The Magazine

Fab Foreign Adventure

The Teutonic roots of Beatlemania.

Apr 30, 2012, Vol. 17, No. 31 • By DAWN EDEN
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Although Inglis’s historical scholarship is generally first-rate, his original observations are few and uneven. He is most convincing when analyzing why Pete Best, the Beatles’ enormously popular drummer who was replaced by Ringo Starr, was dismissed. The reasons most commonly given for the dismissal—personal conflicts, jealousy, or Best’s lack of ability—were likely overshadowed by the birth of a new member of the drummer’s family: Vincent “Roag” Best, the child of Pete Best’s mother, Mona, and his best friend, Beatles road manager Neil Aspinall.

[A] significant proportion of [Beatles manager] Brian Epstein’s energies were devoted to concealing any factors that might threaten the success of the Beatles: his own homosexuality, Lennon’s marriage to Cynthia Powell in August 1962 and the birth of their son Julian in April 1963, the paternity suit brought by Hamburg waitress Erika Hübers against McCartney after the birth of her daughter Bettina in December 1962. Epstein’s concerns about the damage that would have been caused to the group’s newly polished image by revelations that the drummer’s mother had given birth to a baby fathered by her son’s best friend are easy to imagine.

Getting inside Epstein’s psychology comes easily to Inglis; the Beatles’ own psychology, not so much. One doesn’t have to read too far into The Beatles in Hamburg to realize that it is unlikely that the author has had much contact with rock bands on tour—at least not ones of such humble origins as the Liverpool lads. For example, in an effort to discern the extent to which the Beatles took advantage of the prostitutes, drugs, and alcohol available on the Reeperbahn, he repeats various oft-told stories of the band’s misbehavior, but then asserts that the comments of one Jim Hawke are perhaps “most revealing.” Hawke, the (presumably British) manager of the Seaman’s Mission in Hamburg, claimed that the Beatles “were never any trouble .  .  . just nice, quiet, well-behaved lads. They didn’t even smoke then. They’d sit and play draughts or go upstairs for a game of ping-pong with my daughter Monica. .  .  . [They] liked reading. .  .  . They’d be quite subdued.”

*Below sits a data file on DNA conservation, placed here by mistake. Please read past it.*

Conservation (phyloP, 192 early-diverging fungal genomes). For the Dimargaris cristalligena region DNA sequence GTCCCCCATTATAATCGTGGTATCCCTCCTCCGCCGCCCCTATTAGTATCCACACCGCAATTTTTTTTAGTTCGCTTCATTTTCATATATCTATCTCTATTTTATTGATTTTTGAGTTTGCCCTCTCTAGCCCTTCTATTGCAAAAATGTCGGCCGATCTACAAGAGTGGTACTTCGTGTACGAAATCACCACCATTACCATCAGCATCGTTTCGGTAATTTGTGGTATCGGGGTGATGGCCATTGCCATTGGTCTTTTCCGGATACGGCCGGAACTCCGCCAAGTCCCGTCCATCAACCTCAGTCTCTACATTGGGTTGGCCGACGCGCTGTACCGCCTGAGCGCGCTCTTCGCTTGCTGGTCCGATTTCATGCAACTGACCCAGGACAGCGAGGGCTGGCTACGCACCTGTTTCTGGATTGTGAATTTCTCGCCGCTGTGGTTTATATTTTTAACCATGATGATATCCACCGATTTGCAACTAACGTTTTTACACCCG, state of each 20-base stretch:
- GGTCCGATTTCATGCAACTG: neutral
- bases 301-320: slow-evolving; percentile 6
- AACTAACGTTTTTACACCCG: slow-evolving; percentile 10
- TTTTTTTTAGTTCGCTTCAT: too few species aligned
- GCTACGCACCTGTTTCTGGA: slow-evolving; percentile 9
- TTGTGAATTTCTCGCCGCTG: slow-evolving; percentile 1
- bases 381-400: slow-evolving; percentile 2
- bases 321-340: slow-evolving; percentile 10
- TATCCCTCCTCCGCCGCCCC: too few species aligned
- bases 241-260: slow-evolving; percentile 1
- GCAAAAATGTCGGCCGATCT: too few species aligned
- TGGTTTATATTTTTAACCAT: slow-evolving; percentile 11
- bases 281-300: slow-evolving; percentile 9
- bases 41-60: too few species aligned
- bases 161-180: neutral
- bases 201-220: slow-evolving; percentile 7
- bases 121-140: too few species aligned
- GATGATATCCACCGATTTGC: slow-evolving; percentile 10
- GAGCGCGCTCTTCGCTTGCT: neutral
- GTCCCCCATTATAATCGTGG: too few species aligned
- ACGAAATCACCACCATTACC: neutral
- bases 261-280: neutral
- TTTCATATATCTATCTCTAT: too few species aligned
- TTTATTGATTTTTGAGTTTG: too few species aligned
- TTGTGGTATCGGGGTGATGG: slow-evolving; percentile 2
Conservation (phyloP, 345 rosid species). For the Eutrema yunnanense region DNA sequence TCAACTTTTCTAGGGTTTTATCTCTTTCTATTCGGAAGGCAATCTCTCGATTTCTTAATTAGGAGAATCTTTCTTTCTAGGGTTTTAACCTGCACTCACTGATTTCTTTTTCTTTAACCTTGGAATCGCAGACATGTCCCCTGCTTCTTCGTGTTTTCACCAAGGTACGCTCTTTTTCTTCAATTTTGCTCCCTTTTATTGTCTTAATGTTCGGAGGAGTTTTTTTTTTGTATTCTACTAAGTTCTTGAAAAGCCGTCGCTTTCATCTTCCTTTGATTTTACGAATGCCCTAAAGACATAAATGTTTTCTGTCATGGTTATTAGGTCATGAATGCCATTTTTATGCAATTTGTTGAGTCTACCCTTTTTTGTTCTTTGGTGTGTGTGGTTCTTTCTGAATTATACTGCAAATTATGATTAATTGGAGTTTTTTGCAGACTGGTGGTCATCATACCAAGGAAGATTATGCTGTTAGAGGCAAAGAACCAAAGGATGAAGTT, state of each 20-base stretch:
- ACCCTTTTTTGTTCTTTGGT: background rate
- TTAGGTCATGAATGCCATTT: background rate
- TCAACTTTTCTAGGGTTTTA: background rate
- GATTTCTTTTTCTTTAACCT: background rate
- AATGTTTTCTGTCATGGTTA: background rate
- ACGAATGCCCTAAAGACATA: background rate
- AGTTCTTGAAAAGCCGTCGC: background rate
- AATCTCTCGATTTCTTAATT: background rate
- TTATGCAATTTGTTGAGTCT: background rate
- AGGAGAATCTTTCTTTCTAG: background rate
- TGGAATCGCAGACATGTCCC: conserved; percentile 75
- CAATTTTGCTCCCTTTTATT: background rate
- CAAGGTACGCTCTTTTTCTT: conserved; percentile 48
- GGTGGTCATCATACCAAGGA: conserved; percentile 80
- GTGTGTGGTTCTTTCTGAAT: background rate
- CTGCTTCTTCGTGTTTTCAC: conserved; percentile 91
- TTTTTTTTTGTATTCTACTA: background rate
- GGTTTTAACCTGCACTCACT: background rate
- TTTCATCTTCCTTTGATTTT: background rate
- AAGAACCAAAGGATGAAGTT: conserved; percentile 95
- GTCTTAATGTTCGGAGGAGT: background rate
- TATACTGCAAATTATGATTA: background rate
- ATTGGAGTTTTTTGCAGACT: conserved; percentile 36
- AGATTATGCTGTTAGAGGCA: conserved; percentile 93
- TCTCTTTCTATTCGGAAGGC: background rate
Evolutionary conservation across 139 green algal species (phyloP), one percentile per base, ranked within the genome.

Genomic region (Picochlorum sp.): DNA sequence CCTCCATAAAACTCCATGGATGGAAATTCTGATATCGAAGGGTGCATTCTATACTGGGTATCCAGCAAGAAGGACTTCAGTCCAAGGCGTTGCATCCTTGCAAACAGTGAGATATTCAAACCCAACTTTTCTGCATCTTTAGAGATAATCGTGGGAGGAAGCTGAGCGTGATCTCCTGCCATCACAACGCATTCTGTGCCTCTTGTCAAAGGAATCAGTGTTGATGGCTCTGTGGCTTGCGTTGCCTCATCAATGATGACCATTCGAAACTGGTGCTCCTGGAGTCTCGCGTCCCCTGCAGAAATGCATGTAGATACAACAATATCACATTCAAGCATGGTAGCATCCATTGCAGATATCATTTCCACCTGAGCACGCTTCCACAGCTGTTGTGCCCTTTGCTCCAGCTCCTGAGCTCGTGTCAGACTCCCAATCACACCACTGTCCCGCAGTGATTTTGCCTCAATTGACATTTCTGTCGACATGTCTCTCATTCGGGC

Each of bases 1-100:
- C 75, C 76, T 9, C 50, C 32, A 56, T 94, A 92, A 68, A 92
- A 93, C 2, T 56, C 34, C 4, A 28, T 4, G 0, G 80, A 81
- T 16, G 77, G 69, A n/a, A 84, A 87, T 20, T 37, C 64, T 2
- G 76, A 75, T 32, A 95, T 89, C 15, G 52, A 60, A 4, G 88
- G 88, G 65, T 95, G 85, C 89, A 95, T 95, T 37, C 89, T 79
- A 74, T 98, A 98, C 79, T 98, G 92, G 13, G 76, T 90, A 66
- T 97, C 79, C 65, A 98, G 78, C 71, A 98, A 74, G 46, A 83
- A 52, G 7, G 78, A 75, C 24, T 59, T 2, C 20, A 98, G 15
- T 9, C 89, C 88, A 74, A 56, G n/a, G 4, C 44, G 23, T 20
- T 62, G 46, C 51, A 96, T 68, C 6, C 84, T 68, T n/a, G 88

Inglis seems to believe he has found something new here. He observes that Hawke’s words “could not be more remo ved from the stereotyped accounts of sex, drugs and violence that abound in the pages of the group’s many biographers.” It never seems to occur to him that young men from working-class families, lonely for their homes and relatives, might put on their best face for a middle-aged seaman and his daughter.

In the years since Beatlemania broke, Hamburg, compared with Liverpool, has done “relatively little” to capitalize upon its pivotal role in Beatles history, Inglis says. He attributes this to the difference in fortunes between the city on the Elbe and Alster—Germany’s wealthiest metropolis—and the one on the Mersey, one of England’s more depressed: “Put crudely, Liverpool needs the Beatles; Hamburg does not.”

Perhaps. But in implying that Beatles fans need a trip to Hamburg to understand how the group became fab, Inglis lacks (dear) prudence.

Dawn Eden is the author, most recently, of My Peace I Give You: Healing Sexual Wounds with the Help of the Saints.